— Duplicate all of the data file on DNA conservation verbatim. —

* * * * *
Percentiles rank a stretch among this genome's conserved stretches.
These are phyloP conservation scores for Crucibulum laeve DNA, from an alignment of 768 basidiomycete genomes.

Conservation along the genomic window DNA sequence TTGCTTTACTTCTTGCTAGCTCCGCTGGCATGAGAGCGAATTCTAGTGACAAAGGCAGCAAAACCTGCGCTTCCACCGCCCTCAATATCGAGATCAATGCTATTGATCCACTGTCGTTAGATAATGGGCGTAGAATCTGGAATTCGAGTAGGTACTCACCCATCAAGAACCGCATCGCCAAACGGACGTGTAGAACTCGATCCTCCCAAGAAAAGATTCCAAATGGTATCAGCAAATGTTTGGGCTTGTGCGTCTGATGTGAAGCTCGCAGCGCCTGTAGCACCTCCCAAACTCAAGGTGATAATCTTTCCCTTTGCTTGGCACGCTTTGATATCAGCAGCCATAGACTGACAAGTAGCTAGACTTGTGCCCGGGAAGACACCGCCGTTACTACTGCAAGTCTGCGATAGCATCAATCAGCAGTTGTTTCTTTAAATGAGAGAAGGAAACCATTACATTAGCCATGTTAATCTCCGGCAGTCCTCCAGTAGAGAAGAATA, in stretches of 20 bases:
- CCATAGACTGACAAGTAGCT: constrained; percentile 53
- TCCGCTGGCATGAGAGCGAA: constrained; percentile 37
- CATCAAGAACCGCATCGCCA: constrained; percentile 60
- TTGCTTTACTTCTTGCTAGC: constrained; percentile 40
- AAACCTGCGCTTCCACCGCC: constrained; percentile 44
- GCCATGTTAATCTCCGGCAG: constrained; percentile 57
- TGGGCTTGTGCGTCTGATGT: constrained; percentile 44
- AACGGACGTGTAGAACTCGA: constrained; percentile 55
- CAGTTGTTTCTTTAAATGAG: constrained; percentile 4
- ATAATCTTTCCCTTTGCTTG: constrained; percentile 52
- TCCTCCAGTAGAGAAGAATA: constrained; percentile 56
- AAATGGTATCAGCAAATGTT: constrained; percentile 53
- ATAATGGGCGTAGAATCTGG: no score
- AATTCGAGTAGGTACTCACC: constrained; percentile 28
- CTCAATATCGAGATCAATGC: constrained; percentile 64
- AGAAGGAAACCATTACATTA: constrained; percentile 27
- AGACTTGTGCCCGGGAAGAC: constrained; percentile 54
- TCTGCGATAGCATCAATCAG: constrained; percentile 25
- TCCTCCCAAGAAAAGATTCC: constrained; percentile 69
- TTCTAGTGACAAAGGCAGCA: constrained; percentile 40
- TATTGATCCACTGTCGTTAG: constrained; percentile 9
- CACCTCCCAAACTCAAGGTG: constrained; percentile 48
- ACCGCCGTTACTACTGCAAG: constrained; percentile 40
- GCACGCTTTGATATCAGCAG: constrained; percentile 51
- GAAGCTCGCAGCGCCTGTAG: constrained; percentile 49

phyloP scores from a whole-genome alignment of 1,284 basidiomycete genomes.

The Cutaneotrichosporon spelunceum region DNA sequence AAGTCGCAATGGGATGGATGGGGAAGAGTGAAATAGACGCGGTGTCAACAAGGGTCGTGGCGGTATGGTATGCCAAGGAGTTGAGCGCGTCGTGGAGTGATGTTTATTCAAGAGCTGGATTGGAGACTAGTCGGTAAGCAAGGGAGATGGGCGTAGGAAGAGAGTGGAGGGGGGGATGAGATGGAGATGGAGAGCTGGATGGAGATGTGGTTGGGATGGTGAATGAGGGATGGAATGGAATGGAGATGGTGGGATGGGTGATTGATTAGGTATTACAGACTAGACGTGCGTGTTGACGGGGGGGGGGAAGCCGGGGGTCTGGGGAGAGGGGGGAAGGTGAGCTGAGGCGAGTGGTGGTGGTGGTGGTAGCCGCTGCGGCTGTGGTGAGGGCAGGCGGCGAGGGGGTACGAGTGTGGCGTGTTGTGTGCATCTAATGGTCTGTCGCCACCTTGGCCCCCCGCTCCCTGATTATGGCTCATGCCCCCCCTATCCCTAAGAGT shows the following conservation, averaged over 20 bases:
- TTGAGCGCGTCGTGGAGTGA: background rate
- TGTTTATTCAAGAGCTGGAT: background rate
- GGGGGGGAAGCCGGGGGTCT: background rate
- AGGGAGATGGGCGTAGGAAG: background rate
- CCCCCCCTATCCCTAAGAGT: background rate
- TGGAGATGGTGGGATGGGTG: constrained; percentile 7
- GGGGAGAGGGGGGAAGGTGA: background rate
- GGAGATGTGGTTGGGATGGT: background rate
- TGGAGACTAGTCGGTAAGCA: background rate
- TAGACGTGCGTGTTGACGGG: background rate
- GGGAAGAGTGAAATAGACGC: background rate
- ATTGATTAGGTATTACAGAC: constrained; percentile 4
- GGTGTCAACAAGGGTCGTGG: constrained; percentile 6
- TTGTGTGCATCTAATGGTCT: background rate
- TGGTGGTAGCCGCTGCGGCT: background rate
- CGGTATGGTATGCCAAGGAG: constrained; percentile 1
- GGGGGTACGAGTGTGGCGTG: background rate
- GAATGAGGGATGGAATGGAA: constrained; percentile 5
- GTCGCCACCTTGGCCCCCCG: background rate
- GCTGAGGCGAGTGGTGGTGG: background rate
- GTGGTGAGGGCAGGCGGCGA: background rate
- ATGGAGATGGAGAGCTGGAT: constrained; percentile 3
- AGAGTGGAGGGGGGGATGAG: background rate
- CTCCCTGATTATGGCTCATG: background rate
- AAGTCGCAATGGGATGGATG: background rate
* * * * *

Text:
Percentiles rank a stretch among this genome's conserved stretches.
These are phyloP conservation scores for Crucibulum laeve DNA, from an alignment of 768 basidiomycete genomes.

Conservation along the genomic window DNA sequence TTGCTTTACTTCTTGCTAGCTCCGCTGGCATGAGAGCGAATTCTAGTGACAAAGGCAGCAAAACCTGCGCTTCCACCGCCCTCAATATCGAGATCAATGCTATTGATCCACTGTCGTTAGATAATGGGCGTAGAATCTGGAATTCGAGTAGGTACTCACCCATCAAGAACCGCATCGCCAAACGGACGTGTAGAACTCGATCCTCCCAAGAAAAGATTCCAAATGGTATCAGCAAATGTTTGGGCTTGTGCGTCTGATGTGAAGCTCGCAGCGCCTGTAGCACCTCCCAAACTCAAGGTGATAATCTTTCCCTTTGCTTGGCACGCTTTGATATCAGCAGCCATAGACTGACAAGTAGCTAGACTTGTGCCCGGGAAGACACCGCCGTTACTACTGCAAGTCTGCGATAGCATCAATCAGCAGTTGTTTCTTTAAATGAGAGAAGGAAACCATTACATTAGCCATGTTAATCTCCGGCAGTCCTCCAGTAGAGAAGAATA, in stretches of 20 bases:
- CCATAGACTGACAAGTAGCT: constrained; percentile 53
- TCCGCTGGCATGAGAGCGAA: constrained; percentile 37
- CATCAAGAACCGCATCGCCA: constrained; percentile 60
- TTGCTTTACTTCTTGCTAGC: constrained; percentile 40
- AAACCTGCGCTTCCACCGCC: constrained; percentile 44
- GCCATGTTAATCTCCGGCAG: constrained; percentile 57
- TGGGCTTGTGCGTCTGATGT: constrained; percentile 44
- AACGGACGTGTAGAACTCGA: constrained; percentile 55
- CAGTTGTTTCTTTAAATGAG: constrained; percentile 4
- ATAATCTTTCCCTTTGCTTG: constrained; percentile 52
- TCCTCCAGTAGAGAAGAATA: constrained; percentile 56
- AAATGGTATCAGCAAATGTT: constrained; percentile 53
- ATAATGGGCGTAGAATCTGG: no score
- AATTCGAGTAGGTACTCACC: constrained; percentile 28
- CTCAATATCGAGATCAATGC: constrained; percentile 64
- AGAAGGAAACCATTACATTA: constrained; percentile 27
- AGACTTGTGCCCGGGAAGAC: constrained; percentile 54
- TCTGCGATAGCATCAATCAG: constrained; percentile 25
- TCCTCCCAAGAAAAGATTCC: constrained; percentile 69
- TTCTAGTGACAAAGGCAGCA: constrained; percentile 40
- TATTGATCCACTGTCGTTAG: constrained; percentile 9
- CACCTCCCAAACTCAAGGTG: constrained; percentile 48
- ACCGCCGTTACTACTGCAAG: constrained; percentile 40
- GCACGCTTTGATATCAGCAG: constrained; percentile 51
- GAAGCTCGCAGCGCCTGTAG: constrained; percentile 49

phyloP scores from a whole-genome alignment of 1,284 basidiomycete genomes.

The Cutaneotrichosporon spelunceum region DNA sequence AAGTCGCAATGGGATGGATGGGGAAGAGTGAAATAGACGCGGTGTCAACAAGGGTCGTGGCGGTATGGTATGCCAAGGAGTTGAGCGCGTCGTGGAGTGATGTTTATTCAAGAGCTGGATTGGAGACTAGTCGGTAAGCAAGGGAGATGGGCGTAGGAAGAGAGTGGAGGGGGGGATGAGATGGAGATGGAGAGCTGGATGGAGATGTGGTTGGGATGGTGAATGAGGGATGGAATGGAATGGAGATGGTGGGATGGGTGATTGATTAGGTATTACAGACTAGACGTGCGTGTTGACGGGGGGGGGGAAGCCGGGGGTCTGGGGAGAGGGGGGAAGGTGAGCTGAGGCGAGTGGTGGTGGTGGTGGTAGCCGCTGCGGCTGTGGTGAGGGCAGGCGGCGAGGGGGTACGAGTGTGGCGTGTTGTGTGCATCTAATGGTCTGTCGCCACCTTGGCCCCCCGCTCCCTGATTATGGCTCATGCCCCCCCTATCCCTAAGAGT shows the following conservation, averaged over 20 bases:
- TTGAGCGCGTCGTGGAGTGA: background rate
- TGTTTATTCAAGAGCTGGAT: background rate
- GGGGGGGAAGCCGGGGGTCT: background rate
- AGGGAGATGGGCGTAGGAAG: background rate
- CCCCCCCTATCCCTAAGAGT: background rate
- TGGAGATGGTGGGATGGGTG: constrained; percentile 7
- GGGGAGAGGGGGGAAGGTGA: background rate
- GGAGATGTGGTTGGGATGGT: background rate
- TGGAGACTAGTCGGTAAGCA: background rate
- TAGACGTGCGTGTTGACGGG: background rate
- GGGAAGAGTGAAATAGACGC: background rate
- ATTGATTAGGTATTACAGAC: constrained; percentile 4
- GGTGTCAACAAGGGTCGTGG: constrained; percentile 6
- TTGTGTGCATCTAATGGTCT: background rate
- TGGTGGTAGCCGCTGCGGCT: background rate
- CGGTATGGTATGCCAAGGAG: constrained; percentile 1
- GGGGGTACGAGTGTGGCGTG: background rate
- GAATGAGGGATGGAATGGAA: constrained; percentile 5
- GTCGCCACCTTGGCCCCCCG: background rate
- GCTGAGGCGAGTGGTGGTGG: background rate
- GTGGTGAGGGCAGGCGGCGA: background rate
- ATGGAGATGGAGAGCTGGAT: constrained; percentile 3
- AGAGTGGAGGGGGGGATGAG: background rate
- CTCCCTGATTATGGCTCATG: background rate
- AAGTCGCAATGGGATGGATG: background rate